I wonder what the pits are like in the deadlights of the moon. Do surreal crew members appear from the mist and then vanish with the first rays of the sun? Do fenders grind in the night as cars run as if possessed?

We have the “Car of Tomorrow,” but where is yesterday?

I have a modest proposal for NASCAR. Let’s resurrect yesterday.

Each year choose one or two (old) track(s) for a special ‘rewind of time’ race. You can work out the details. After all our roots run deep, don’t they?

The moon is rising so I must vanish. For now.

That’s the view from 1963….


*Yes, I know some still run either a partial NEXTEL schedule or other NASCAR events.

Is NASCAR Rebounding?

Prior to the Daytona 500, and then again heading into the California race this past week, several media reporters suggested that NASCAR (and Brian France) had its head in the sand by stating that NASCAR’s off year in 2006 was a glitch.

Well, let’s look at what’s happened so far. Daytona’s TV viewership was down from last year (10.1 rating in ’07 vs. 11.3 rating in ’06) but was still one of the top five ratings in the race’s history.

Again there was no sell-out in the stands for last week’s California race — NASCAR estimated the crowd at 87,000 while California can seat 92,000 plus the suites and 2,000 RV spots (sixth race in a row that was not a sell-out) — but California officials are pleased with the crowd size, especially given the weather on Sunday.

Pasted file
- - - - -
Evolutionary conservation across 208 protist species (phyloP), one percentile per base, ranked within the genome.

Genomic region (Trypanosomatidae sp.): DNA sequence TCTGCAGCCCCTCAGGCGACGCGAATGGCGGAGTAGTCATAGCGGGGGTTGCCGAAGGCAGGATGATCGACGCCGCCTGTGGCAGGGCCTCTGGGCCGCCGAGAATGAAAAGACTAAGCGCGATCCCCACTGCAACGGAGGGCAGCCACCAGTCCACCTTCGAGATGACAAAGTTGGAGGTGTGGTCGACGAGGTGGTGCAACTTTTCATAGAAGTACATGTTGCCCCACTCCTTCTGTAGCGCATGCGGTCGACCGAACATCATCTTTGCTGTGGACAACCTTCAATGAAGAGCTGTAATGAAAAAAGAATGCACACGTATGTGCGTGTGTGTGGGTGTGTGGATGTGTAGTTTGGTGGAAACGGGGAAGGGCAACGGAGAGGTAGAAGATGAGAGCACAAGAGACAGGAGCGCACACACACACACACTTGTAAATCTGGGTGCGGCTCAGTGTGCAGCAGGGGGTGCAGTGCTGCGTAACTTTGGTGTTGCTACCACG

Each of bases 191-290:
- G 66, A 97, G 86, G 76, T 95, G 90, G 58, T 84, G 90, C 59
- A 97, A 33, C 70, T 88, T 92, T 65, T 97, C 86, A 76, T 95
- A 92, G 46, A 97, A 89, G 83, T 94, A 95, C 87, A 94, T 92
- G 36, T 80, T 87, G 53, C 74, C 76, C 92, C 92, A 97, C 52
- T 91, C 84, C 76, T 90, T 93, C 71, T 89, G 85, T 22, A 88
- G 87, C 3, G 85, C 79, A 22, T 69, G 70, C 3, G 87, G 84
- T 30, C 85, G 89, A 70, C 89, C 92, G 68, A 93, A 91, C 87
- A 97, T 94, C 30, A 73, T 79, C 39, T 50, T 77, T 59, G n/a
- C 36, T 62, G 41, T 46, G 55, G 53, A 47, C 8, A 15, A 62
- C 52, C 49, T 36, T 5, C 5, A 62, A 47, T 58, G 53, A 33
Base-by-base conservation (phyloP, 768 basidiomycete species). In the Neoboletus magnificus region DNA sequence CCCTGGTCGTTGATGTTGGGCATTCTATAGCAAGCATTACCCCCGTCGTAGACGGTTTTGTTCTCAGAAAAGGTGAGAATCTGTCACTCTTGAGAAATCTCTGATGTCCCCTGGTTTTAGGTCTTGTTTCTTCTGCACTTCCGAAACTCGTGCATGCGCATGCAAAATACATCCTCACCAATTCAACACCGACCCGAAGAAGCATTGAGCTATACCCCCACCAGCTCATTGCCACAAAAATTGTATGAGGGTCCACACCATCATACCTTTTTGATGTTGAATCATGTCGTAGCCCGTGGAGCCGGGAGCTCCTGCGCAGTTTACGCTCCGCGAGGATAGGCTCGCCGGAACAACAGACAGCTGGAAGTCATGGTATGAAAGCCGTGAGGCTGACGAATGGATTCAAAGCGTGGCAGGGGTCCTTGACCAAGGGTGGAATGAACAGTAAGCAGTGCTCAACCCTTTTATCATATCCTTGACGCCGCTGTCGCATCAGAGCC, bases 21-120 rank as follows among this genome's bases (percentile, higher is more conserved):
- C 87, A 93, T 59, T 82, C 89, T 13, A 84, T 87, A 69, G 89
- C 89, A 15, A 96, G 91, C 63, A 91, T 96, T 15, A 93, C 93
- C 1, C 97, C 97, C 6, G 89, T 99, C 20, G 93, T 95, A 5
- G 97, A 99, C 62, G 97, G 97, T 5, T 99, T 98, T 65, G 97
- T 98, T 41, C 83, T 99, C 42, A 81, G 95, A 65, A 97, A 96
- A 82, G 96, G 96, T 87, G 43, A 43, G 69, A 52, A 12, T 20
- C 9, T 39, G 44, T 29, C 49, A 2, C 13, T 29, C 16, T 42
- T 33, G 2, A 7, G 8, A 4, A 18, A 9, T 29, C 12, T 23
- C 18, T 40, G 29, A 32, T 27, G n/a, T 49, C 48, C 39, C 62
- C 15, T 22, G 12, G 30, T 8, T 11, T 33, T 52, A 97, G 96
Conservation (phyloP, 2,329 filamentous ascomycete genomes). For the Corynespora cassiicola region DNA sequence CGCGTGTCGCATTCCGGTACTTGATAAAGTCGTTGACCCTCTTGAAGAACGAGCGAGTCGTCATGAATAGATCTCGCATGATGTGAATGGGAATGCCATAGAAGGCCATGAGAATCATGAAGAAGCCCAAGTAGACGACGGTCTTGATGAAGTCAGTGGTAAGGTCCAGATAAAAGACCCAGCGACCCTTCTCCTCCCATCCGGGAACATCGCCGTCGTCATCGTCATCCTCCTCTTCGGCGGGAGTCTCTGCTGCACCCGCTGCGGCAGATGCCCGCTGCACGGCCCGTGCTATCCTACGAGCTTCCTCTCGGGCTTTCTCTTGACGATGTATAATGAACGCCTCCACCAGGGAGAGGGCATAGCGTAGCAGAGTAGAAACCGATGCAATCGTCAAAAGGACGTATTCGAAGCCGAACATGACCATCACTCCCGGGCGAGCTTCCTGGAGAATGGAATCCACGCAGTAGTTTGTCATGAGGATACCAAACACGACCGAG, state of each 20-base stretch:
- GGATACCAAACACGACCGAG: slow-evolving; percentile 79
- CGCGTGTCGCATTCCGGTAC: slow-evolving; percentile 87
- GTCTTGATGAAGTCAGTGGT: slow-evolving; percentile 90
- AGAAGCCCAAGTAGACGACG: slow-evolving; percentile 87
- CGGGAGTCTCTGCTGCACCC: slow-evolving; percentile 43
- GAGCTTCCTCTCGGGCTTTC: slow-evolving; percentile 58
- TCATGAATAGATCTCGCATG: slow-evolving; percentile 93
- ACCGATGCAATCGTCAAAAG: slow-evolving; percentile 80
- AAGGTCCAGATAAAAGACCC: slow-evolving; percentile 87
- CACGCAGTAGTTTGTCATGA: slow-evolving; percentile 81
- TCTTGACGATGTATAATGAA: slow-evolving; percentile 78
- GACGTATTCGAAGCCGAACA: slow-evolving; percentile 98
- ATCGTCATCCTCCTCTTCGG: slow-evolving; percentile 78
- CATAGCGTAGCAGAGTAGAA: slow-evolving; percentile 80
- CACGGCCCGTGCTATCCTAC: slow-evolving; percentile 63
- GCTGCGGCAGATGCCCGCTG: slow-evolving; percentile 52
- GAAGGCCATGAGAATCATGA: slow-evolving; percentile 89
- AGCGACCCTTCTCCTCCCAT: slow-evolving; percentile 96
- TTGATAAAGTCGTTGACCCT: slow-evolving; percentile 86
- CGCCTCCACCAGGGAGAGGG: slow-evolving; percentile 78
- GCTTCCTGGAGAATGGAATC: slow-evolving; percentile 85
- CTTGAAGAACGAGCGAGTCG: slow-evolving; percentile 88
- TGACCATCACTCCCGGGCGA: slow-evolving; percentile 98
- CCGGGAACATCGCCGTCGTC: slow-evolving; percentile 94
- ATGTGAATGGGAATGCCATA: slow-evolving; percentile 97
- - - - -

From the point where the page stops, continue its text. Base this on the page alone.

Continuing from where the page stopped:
Nielsen reports that TV ratings for California were tied with last year’s ratings (6.2 rating) but lower than 2005.

So where does that leave NASCAR? Too soon to tell but Las Vegas might be a better barometer of NASCAR’s performance.

Here’s a thought to ponder: My colleague Mike suggested that NASCAR consider moving one race each year to a track that no longer has a Nextel race — rotating once every three to four years as needed. Might spark some new interest, especially in those areas that have lost their race(s) to other tracks.
— Jon

The New Season

Top 10 Fearless (but not ones we are betting any cash on ) Predictions for 2007:

10. Staten Island – DOA; Hello, Seattle!

9. The rising cost of attending a race drives fans away.

8. Introduction of Toyota–what will be the reaction, one like Jack Roush or more like Brian France? (We know, we know, it is more of a question than a prediction)

7. New demographics– Montoya’s entree into Nextel and Busch’s points race in Canada lead to new viewers

6. COT confuses fans who don’t want IROC-style racing.

5. JPM finishes well and two more F1/INDY drivers follow.
4. New Busch Series Sponsor — big deal or non-story, and will there be a “target” on the new sponsor?

3. The fines just keep on a coming
2. Toyota wins by seventh race. (Ensuing controversy good for solving item # 9).

1. No one can replace Benny.

Big stories of the Week:
“Just in time for Valentines…The Candymen deliver”

1. David and Lazarus are appropriate monikers for the front row holders of this year’s Daytona 500. By providing Yates Racing and Masterfoods, Inc., the front row for this Sunday’s classic, perhaps the folks at Snickers can place into their rearview mirror their strange Super Bowl commercial.

2. The only question left to be answered is the “water into wine” miracle for Michael Waltrip (perhaps we should say “mystery liquid into ‘oil’ “). Hey Matt, that should show you that a few misplaced holes are not that exciting.

3. On the other front we are guaranteed that for the first time since 1963 — when Smokey Cook ran an MG (yes, you read that correctly) at Bowman-Gray stadium in a 200 lap event won by Junior Johnson — a foreign entry will run in a NASCAR points race. Wonder what took them so long?

4. James Hylton age 72 looking relaxed and … well, need we say more ?

5. New life for Chip Gnassi !

Overall: Score a -3 for the Toyotas and a +1 for candy.

— Jon and Mike